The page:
Scorn – test, action-adventure

What are these machines doing?!  The first rooms are production halls, straight out of a fever nightmare.

Welcome to the Bizarro Dimension

Scorn’s first riddle sets the tone for the chillingly gross biomechanical adventure that could have come straight from HR Giger’s pen. After falling into a pit, I find myself a deformed alien humanoid in an abandoned factory building. The monumental architecture looks like it has sprung from the backbone of a giant, bone-like structures encircled by fossilized muscles. Machines stick out of the ground, waiting for their prey like insects while I look for a way out.

What are these machines doing?! The first rooms are production halls, straight out of a fever nightmare.

With an elevator and its biomechanical control unit, I reach a platform from which I solve a sliding puzzle. Petrified, egg-like structures are stored in a network of oversized bones, the only intact form of which I hand over after a little back and forth to a gripper arm, which transports the container down one level. One level down I become aware: embedded in the stone egg is an unfortunate, misshapen alien that desperately shakes at its prison as I relentlessly push it towards its end over a rail system. The same is then more than inglorious: A sharp-edged, gnarled scraping device cuts the unfortunate creature out of its stone home and carelessly disposes of its lifeless body through a hole in the ground. I grab the severed arm, which I immediately give an implanted control unit via a living console on the wall to open the main gate of the workshop.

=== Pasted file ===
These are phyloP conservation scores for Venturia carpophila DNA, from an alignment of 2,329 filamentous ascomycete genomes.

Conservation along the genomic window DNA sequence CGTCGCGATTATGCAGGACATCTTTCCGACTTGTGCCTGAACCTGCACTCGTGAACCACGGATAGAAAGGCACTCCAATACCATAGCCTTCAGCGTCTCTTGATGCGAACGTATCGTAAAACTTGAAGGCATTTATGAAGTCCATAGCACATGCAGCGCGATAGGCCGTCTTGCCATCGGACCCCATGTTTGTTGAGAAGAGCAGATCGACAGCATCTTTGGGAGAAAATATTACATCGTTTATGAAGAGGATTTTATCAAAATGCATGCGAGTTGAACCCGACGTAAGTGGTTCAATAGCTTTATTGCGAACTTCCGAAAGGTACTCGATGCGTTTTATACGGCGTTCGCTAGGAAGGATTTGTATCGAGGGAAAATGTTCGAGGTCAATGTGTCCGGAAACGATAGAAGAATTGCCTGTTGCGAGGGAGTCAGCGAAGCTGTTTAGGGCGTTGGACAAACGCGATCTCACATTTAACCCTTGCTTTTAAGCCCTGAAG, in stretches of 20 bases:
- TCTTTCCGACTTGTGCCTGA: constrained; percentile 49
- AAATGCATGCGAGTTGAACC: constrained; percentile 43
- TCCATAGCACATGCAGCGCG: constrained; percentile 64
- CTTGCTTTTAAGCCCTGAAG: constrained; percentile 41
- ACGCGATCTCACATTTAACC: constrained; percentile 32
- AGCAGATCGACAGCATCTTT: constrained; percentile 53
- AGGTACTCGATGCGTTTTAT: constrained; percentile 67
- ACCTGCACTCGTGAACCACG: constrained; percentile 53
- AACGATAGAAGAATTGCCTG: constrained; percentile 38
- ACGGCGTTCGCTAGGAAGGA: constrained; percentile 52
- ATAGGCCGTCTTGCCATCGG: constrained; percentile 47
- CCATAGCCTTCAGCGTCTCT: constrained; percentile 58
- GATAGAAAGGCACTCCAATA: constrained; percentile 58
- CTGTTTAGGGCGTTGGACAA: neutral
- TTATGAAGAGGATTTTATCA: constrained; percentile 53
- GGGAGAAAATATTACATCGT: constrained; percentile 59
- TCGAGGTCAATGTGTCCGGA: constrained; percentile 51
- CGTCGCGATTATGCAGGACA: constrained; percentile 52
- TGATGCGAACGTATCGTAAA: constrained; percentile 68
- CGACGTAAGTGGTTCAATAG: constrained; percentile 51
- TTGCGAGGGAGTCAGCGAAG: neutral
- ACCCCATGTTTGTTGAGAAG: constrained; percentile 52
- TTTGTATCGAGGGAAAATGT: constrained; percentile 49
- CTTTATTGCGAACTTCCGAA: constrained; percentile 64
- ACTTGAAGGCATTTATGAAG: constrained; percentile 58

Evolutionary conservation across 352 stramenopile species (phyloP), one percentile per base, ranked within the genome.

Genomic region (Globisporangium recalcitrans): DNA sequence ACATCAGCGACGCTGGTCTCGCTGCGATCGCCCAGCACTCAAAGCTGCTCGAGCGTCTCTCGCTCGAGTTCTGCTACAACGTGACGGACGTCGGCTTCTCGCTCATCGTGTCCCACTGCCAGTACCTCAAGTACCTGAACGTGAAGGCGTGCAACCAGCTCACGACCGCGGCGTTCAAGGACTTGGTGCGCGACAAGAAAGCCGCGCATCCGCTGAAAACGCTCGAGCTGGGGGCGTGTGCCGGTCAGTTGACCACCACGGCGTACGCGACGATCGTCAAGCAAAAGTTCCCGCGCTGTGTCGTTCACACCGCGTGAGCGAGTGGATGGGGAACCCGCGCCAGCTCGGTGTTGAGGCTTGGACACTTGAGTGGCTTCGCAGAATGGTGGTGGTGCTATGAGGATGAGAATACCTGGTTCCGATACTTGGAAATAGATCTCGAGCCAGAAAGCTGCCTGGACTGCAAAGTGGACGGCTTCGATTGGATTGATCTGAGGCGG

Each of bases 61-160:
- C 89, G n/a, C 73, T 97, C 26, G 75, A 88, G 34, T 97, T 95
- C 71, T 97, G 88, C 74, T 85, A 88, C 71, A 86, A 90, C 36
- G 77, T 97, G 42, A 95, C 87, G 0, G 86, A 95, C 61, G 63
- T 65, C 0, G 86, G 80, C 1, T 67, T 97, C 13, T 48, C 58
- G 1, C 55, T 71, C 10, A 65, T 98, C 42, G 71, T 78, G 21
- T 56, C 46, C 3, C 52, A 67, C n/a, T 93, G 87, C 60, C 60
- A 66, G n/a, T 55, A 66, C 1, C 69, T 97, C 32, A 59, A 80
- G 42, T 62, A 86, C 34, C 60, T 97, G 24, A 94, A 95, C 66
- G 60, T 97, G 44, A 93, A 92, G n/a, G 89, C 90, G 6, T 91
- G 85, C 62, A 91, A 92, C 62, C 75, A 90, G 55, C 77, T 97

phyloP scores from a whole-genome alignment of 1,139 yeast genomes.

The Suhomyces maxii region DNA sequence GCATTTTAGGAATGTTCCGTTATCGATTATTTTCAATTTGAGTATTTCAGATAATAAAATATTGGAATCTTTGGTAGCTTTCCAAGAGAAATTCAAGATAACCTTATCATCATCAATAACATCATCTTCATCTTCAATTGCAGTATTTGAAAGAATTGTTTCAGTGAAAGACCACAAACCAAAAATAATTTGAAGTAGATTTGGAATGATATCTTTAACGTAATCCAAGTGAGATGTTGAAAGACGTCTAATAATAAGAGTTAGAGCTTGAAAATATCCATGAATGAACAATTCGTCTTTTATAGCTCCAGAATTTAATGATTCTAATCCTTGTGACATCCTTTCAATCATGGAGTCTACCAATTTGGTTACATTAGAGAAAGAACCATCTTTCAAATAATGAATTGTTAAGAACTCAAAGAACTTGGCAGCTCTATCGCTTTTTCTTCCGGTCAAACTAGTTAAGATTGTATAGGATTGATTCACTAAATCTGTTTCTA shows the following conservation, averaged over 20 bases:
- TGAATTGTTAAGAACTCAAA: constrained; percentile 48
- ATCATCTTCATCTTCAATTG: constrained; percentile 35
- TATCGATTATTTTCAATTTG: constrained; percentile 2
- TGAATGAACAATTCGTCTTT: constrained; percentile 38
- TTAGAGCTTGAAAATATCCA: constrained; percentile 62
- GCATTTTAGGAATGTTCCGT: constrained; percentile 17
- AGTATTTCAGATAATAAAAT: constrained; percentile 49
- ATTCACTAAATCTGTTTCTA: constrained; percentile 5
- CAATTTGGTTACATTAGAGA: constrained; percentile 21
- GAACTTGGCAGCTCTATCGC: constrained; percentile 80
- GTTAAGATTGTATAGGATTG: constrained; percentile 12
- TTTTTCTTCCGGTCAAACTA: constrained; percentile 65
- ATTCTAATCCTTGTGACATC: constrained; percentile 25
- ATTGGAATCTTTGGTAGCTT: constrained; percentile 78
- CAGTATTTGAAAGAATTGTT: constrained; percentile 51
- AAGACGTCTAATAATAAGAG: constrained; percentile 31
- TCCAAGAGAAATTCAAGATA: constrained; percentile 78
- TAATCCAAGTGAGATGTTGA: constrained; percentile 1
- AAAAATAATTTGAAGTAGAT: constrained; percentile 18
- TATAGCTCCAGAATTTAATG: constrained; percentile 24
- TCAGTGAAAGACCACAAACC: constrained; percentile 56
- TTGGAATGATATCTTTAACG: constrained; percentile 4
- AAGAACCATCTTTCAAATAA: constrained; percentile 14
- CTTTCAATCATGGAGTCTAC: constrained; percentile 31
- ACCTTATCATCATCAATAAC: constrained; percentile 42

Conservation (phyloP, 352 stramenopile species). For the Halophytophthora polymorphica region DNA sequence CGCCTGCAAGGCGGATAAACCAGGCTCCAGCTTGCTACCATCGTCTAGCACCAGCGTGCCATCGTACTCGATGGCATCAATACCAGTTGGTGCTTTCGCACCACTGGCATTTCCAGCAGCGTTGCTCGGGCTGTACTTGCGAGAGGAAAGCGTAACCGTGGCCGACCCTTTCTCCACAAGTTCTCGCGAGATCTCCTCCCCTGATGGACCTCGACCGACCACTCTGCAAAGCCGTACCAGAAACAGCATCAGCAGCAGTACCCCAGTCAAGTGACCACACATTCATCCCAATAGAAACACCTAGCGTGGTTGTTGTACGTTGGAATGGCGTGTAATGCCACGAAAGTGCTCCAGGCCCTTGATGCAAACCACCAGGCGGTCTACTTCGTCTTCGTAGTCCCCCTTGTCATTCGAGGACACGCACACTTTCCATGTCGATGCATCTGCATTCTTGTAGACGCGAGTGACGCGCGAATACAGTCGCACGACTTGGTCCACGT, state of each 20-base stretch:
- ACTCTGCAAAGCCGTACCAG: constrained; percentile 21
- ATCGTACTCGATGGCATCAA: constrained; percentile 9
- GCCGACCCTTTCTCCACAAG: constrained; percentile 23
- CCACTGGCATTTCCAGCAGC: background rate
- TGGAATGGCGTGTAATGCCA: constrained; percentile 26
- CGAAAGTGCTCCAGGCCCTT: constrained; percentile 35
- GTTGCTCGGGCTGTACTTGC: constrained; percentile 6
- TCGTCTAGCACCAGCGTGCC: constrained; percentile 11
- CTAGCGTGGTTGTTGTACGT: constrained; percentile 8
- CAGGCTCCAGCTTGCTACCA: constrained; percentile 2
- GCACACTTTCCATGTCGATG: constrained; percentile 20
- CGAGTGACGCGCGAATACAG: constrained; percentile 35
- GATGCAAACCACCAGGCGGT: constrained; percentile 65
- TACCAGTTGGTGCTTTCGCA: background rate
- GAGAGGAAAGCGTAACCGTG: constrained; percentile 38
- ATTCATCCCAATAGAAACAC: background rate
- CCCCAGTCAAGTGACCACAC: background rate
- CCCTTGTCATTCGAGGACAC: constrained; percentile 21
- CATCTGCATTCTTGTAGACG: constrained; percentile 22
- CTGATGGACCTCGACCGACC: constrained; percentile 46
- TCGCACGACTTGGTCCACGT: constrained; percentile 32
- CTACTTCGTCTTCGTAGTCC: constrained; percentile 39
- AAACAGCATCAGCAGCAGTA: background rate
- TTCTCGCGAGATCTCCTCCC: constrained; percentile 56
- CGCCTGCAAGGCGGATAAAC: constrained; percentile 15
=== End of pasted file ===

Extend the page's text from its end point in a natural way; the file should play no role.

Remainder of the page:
What the hell is going on in here?

And that’s just the start of a hell of bio-tech abominations, bodily fluids and mutations. Scorn is intriguing and repulsive at the same time. The world is relentless, disgusting and incredibly exciting. Because absolutely nothing is explained here. I do not know what’s up. Who I am. And what it has to do with this strange, crumbling biomechanics factory infested with a strange red overgrowth that keeps hatching nasty alien mutants. The six hours of this adventure are a bizarre, feverish nightmare from which there is simply no escape.

Don’t worry: that’s all I’ll tell you about the content of Scorn, because the unbiased exploration of this inhospitable, unforgiving setting is the greatest treasure of one of the most disgusting video games I’ve ever experienced. Rarely have I asked the question “what the hell is going on here?!” so often without ever getting even the slightest hint of an answer. This, too, makes Scorn feel like a playable work by legendary artist HR Giger. Not only did he immortalize himself with the xenomorph design of the Alien films, but also shaped the bizarre biomechanical, sexually charged cyber nightmare fetish in general, which this alien adventure serves at every turn. Others will have to decide whether this still counts as a homage or whether it actually requires official licensing. It is clear that Giger’s art is the great model for this survival horror.